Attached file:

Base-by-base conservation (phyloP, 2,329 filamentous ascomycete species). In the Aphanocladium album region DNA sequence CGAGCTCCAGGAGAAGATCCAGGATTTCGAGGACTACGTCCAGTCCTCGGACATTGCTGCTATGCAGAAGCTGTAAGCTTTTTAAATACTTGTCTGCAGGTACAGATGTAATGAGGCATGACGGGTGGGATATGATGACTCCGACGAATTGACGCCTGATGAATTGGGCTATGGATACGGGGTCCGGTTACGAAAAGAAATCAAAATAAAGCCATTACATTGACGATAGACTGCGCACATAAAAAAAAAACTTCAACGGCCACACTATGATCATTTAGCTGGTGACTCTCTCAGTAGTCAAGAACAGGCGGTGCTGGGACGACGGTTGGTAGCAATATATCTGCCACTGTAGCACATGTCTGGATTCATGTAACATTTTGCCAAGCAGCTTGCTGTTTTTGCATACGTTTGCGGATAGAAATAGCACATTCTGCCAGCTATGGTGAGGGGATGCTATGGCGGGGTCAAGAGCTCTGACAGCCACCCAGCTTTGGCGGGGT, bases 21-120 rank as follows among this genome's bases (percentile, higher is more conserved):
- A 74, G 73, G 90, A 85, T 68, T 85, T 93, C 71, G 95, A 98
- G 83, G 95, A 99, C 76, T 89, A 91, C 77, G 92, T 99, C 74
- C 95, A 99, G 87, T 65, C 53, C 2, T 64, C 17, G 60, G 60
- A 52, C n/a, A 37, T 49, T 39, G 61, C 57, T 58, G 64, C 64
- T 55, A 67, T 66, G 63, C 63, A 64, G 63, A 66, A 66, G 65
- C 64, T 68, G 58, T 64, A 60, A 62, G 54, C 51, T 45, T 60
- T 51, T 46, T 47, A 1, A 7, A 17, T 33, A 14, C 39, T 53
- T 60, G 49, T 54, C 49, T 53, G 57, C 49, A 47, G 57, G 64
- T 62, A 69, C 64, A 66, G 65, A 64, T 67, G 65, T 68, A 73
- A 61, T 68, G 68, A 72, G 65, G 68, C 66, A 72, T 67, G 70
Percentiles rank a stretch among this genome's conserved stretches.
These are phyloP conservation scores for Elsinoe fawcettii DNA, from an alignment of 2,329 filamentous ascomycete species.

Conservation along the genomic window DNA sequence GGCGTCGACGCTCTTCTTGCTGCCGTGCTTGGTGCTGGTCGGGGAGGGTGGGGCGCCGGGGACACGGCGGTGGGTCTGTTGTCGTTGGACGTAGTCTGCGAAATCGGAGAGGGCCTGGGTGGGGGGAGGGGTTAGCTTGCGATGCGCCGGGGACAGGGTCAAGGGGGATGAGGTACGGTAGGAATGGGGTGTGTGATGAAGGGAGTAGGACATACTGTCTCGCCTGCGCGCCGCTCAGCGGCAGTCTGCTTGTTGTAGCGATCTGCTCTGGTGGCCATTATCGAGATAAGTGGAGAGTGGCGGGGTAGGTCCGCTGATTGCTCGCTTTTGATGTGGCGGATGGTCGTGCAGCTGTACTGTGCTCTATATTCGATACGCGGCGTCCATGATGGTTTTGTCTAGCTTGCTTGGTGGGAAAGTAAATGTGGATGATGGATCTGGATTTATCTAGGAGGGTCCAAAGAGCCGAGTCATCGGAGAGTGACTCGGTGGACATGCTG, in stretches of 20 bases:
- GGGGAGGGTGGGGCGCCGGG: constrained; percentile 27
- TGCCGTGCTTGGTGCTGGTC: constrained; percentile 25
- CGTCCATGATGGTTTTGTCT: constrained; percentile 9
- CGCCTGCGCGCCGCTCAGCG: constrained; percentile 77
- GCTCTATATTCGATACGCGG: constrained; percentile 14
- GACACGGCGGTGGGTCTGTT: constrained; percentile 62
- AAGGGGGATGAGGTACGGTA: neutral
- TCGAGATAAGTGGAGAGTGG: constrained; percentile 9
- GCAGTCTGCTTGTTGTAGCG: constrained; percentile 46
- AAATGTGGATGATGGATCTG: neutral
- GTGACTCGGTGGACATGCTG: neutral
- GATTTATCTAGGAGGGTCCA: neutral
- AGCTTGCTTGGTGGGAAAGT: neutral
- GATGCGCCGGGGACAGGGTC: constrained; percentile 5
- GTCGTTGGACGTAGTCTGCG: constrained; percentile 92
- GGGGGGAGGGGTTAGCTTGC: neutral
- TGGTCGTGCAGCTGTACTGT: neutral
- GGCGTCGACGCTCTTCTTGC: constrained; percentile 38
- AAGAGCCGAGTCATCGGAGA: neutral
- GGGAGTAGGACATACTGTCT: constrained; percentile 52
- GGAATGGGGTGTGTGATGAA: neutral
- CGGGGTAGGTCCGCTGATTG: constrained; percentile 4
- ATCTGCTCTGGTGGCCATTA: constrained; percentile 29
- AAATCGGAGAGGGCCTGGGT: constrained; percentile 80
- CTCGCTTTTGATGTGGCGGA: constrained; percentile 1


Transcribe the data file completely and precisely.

Base-by-base conservation (phyloP, 2,329 filamentous ascomycete species). In the Aphanocladium album region DNA sequence CGAGCTCCAGGAGAAGATCCAGGATTTCGAGGACTACGTCCAGTCCTCGGACATTGCTGCTATGCAGAAGCTGTAAGCTTTTTAAATACTTGTCTGCAGGTACAGATGTAATGAGGCATGACGGGTGGGATATGATGACTCCGACGAATTGACGCCTGATGAATTGGGCTATGGATACGGGGTCCGGTTACGAAAAGAAATCAAAATAAAGCCATTACATTGACGATAGACTGCGCACATAAAAAAAAAACTTCAACGGCCACACTATGATCATTTAGCTGGTGACTCTCTCAGTAGTCAAGAACAGGCGGTGCTGGGACGACGGTTGGTAGCAATATATCTGCCACTGTAGCACATGTCTGGATTCATGTAACATTTTGCCAAGCAGCTTGCTGTTTTTGCATACGTTTGCGGATAGAAATAGCACATTCTGCCAGCTATGGTGAGGGGATGCTATGGCGGGGTCAAGAGCTCTGACAGCCACCCAGCTTTGGCGGGGT, bases 21-120 rank as follows among this genome's bases (percentile, higher is more conserved):
- A 74, G 73, G 90, A 85, T 68, T 85, T 93, C 71, G 95, A 98
- G 83, G 95, A 99, C 76, T 89, A 91, C 77, G 92, T 99, C 74
- C 95, A 99, G 87, T 65, C 53, C 2, T 64, C 17, G 60, G 60
- A 52, C n/a, A 37, T 49, T 39, G 61, C 57, T 58, G 64, C 64
- T 55, A 67, T 66, G 63, C 63, A 64, G 63, A 66, A 66, G 65
- C 64, T 68, G 58, T 64, A 60, A 62, G 54, C 51, T 45, T 60
- T 51, T 46, T 47, A 1, A 7, A 17, T 33, A 14, C 39, T 53
- T 60, G 49, T 54, C 49, T 53, G 57, C 49, A 47, G 57, G 64
- T 62, A 69, C 64, A 66, G 65, A 64, T 67, G 65, T 68, A 73
- A 61, T 68, G 68, A 72, G 65, G 68, C 66, A 72, T 67, G 70
Percentiles rank a stretch among this genome's conserved stretches.
These are phyloP conservation scores for Elsinoe fawcettii DNA, from an alignment of 2,329 filamentous ascomycete species.

Conservation along the genomic window DNA sequence GGCGTCGACGCTCTTCTTGCTGCCGTGCTTGGTGCTGGTCGGGGAGGGTGGGGCGCCGGGGACACGGCGGTGGGTCTGTTGTCGTTGGACGTAGTCTGCGAAATCGGAGAGGGCCTGGGTGGGGGGAGGGGTTAGCTTGCGATGCGCCGGGGACAGGGTCAAGGGGGATGAGGTACGGTAGGAATGGGGTGTGTGATGAAGGGAGTAGGACATACTGTCTCGCCTGCGCGCCGCTCAGCGGCAGTCTGCTTGTTGTAGCGATCTGCTCTGGTGGCCATTATCGAGATAAGTGGAGAGTGGCGGGGTAGGTCCGCTGATTGCTCGCTTTTGATGTGGCGGATGGTCGTGCAGCTGTACTGTGCTCTATATTCGATACGCGGCGTCCATGATGGTTTTGTCTAGCTTGCTTGGTGGGAAAGTAAATGTGGATGATGGATCTGGATTTATCTAGGAGGGTCCAAAGAGCCGAGTCATCGGAGAGTGACTCGGTGGACATGCTG, in stretches of 20 bases:
- GGGGAGGGTGGGGCGCCGGG: constrained; percentile 27
- TGCCGTGCTTGGTGCTGGTC: constrained; percentile 25
- CGTCCATGATGGTTTTGTCT: constrained; percentile 9
- CGCCTGCGCGCCGCTCAGCG: constrained; percentile 77
- GCTCTATATTCGATACGCGG: constrained; percentile 14
- GACACGGCGGTGGGTCTGTT: constrained; percentile 62
- AAGGGGGATGAGGTACGGTA: neutral
- TCGAGATAAGTGGAGAGTGG: constrained; percentile 9
- GCAGTCTGCTTGTTGTAGCG: constrained; percentile 46
- AAATGTGGATGATGGATCTG: neutral
- GTGACTCGGTGGACATGCTG: neutral
- GATTTATCTAGGAGGGTCCA: neutral
- AGCTTGCTTGGTGGGAAAGT: neutral
- GATGCGCCGGGGACAGGGTC: constrained; percentile 5
- GTCGTTGGACGTAGTCTGCG: constrained; percentile 92
- GGGGGGAGGGGTTAGCTTGC: neutral
- TGGTCGTGCAGCTGTACTGT: neutral
- GGCGTCGACGCTCTTCTTGC: constrained; percentile 38
- AAGAGCCGAGTCATCGGAGA: neutral
- GGGAGTAGGACATACTGTCT: constrained; percentile 52
- GGAATGGGGTGTGTGATGAA: neutral
- CGGGGTAGGTCCGCTGATTG: constrained; percentile 4
- ATCTGCTCTGGTGGCCATTA: constrained; percentile 29
- AAATCGGAGAGGGCCTGGGT: constrained; percentile 80
- CTCGCTTTTGATGTGGCGGA: constrained; percentile 1